This Magazine

Progressive politics, ideas & culture

May-June 2018

The best and worst of Canadian happenings: May/June 2018

In this edition: union wins, the end of a Greyhound era, and more

Sara Tatelman


New courses are being offered to boost knowledge of Indigenous languages across Canada.

– Keep speaking truth to power, comrades. In 2016, Ontario nurse Sue McIntyre made off-the-cuff comments about workplace violence at a union conference. Unbeknownst to her, the union included those comments in a press release, which a local newspaper then picked up, and her hospital fired her. But in February, a labour arbitrator determined that while her remarks may not have been completely accurate, dismissal was too severe, and she was fully reinstated.

– The number of Canadians conversant in an Indigenous language dropped to 15.6 percent in 2016, from 21.4 in 2006. To combat this, several organizations are offering free lessons. Regina’s mâmawêyatitân centre is offering a 12-week course in Cree (also streamed on Facebook). Meanwhile, Nikanite First Nations Centre at the Université du Québec à Chicoutimi offers beginner and intermediate Innu lessons, and is looking to develop for-credit courses.

– Undergrads at Memorial University in St. John’s, N.L., have revived the Black Students’ Association. Its first event in February featured a discussion about living as a person of colour in the province, as well as free tickets to Black Panther. The founders hope to hold monthly events to help connect students of colour, and to change the stereotype that Newfoundland is only home to white folks.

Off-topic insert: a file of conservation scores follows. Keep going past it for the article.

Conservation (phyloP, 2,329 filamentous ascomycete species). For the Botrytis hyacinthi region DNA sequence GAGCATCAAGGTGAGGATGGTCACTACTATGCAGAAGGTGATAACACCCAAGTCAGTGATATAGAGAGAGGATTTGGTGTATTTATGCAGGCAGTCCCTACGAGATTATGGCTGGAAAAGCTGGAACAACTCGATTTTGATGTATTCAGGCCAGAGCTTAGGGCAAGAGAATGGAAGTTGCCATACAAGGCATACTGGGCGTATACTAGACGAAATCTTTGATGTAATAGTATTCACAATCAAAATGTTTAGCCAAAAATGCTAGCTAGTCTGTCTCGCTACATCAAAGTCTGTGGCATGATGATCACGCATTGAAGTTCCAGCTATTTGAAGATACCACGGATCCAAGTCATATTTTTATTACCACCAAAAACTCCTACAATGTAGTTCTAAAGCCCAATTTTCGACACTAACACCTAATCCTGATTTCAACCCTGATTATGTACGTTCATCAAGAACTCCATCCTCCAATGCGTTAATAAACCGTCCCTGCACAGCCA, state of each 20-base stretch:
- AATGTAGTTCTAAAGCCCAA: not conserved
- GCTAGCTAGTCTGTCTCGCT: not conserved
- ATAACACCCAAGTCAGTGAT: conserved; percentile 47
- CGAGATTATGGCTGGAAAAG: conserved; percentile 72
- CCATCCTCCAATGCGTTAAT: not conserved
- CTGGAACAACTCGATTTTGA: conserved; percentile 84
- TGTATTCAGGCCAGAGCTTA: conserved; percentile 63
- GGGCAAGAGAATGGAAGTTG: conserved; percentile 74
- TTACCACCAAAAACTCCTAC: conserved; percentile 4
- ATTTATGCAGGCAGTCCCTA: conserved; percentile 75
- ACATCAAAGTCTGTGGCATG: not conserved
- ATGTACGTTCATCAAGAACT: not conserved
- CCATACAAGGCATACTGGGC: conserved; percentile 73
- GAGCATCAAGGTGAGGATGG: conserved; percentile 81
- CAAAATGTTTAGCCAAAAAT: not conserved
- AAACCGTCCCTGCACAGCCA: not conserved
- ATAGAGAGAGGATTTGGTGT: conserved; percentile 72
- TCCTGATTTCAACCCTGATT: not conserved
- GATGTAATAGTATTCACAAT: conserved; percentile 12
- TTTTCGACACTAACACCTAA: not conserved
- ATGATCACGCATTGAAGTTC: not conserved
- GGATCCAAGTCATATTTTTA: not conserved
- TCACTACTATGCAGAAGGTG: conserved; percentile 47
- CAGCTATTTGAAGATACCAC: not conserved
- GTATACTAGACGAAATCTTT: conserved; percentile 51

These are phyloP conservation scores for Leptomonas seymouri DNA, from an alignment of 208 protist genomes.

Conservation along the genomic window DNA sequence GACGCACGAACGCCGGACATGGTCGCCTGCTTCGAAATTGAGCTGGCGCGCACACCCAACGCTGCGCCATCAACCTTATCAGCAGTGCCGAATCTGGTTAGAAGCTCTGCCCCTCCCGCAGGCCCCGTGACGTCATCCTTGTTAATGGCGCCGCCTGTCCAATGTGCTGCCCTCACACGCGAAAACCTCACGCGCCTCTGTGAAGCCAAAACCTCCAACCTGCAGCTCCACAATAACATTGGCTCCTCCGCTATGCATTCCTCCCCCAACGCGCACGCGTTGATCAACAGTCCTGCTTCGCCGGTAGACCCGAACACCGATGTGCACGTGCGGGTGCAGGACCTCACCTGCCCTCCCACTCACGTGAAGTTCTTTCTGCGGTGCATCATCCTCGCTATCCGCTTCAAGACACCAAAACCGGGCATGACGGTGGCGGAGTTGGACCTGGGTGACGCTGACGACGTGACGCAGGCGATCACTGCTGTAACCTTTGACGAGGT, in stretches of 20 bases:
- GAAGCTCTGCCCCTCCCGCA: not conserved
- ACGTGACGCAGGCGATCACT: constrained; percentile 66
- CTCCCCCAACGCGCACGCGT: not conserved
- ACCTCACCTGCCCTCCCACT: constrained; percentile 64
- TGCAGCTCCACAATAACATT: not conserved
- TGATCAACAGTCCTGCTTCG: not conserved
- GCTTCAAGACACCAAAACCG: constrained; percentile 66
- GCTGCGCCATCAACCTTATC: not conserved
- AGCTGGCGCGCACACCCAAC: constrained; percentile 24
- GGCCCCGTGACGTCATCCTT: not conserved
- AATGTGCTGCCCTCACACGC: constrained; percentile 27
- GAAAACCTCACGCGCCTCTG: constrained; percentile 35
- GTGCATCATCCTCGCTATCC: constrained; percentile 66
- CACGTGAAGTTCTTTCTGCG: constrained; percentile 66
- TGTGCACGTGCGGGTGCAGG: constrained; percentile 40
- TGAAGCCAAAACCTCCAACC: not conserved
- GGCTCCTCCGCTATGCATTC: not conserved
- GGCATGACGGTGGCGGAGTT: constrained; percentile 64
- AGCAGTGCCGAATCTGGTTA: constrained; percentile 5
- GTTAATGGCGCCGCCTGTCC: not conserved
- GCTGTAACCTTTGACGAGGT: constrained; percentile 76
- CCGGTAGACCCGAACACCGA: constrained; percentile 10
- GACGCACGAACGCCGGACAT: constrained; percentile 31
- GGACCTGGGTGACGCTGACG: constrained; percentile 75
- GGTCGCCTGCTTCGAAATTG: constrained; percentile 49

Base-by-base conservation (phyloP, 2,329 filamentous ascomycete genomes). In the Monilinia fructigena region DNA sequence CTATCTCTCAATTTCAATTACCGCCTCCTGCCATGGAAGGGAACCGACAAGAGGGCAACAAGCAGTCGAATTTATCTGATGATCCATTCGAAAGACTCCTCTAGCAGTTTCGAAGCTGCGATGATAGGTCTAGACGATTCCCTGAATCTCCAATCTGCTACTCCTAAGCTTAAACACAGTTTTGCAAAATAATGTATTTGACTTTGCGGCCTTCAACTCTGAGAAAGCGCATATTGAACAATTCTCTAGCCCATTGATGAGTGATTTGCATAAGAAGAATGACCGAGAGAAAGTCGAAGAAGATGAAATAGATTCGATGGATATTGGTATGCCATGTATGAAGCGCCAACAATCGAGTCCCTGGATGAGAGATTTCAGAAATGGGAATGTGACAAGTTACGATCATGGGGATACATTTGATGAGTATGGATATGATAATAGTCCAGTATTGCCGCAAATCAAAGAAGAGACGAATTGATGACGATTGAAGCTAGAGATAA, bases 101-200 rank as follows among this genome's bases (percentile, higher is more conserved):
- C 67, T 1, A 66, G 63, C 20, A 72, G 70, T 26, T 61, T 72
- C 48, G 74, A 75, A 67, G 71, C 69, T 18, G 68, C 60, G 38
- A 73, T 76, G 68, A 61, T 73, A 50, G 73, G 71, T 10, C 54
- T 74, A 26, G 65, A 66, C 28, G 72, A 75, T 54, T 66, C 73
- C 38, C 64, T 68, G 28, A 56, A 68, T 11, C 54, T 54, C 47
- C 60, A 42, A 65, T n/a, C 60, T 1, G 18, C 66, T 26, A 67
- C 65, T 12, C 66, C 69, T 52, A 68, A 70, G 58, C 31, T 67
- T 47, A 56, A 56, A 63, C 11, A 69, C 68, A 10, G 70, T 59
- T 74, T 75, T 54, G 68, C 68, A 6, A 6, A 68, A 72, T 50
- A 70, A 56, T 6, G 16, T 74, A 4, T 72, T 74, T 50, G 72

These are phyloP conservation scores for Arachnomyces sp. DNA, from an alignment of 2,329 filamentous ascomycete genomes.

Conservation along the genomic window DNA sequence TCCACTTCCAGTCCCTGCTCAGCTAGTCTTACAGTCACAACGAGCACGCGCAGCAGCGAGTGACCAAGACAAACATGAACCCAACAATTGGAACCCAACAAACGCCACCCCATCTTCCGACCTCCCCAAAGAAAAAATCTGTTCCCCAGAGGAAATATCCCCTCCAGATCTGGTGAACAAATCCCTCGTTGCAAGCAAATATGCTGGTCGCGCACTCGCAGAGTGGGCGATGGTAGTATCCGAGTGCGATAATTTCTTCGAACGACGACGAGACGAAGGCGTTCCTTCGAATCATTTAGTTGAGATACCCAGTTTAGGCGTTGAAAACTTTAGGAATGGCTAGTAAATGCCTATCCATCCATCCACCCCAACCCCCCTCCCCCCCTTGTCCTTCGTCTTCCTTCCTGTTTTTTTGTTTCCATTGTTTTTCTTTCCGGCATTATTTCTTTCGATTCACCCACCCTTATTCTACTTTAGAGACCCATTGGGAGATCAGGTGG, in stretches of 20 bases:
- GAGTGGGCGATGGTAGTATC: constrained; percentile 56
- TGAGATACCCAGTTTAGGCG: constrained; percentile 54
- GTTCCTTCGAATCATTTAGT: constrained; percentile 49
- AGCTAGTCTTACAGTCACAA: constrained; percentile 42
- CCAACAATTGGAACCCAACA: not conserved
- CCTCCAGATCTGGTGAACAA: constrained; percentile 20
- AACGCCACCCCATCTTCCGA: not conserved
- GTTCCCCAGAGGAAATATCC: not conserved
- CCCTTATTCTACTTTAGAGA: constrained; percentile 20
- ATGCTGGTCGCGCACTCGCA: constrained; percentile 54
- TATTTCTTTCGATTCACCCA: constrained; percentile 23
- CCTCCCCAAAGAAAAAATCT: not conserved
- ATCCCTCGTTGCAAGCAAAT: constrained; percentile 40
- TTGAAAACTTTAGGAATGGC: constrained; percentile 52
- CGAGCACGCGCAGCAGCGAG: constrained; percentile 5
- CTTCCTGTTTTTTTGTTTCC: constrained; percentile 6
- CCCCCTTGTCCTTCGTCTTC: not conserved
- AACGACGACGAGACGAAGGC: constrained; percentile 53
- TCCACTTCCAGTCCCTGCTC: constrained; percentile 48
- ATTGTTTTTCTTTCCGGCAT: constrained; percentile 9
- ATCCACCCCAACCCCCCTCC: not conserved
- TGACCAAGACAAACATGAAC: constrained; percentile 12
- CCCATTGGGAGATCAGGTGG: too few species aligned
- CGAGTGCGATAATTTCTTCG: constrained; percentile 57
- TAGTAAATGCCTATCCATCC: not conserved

Greyhound is cutting routes in B.C. and the Yukon.

– Goodbye professor pensions, and hello endless sessional lecturer contracts. A new study from the Centre for Policy Alternatives has found that 53 percent of workers in Ontario’s post-secondary sector are precariously employed. This includes more temporary work and unpaid overtime, no benefits, and having to juggle multiple jobs.

Greyhound is eliminating its routes from Prince Rupert, B.C. to Whitehorse, as well as all routes on Vancouver Island, citing low ridership and $70 million in losses over six years. No other passenger bus serves the Prince George-Whitehorse corridor, and low-income and elderly residents may become cut off from the rest of the province.

– Enough mercury to fill 23 Olympic-sized pools is frozen in the Northern Hemisphere, a study in Geophysical Research Letters has found. As permafrost thaws more rapidly, that mercury will be released into the environment, moved up the food chain and eventually reach humans, where it could lead to neurological problems.

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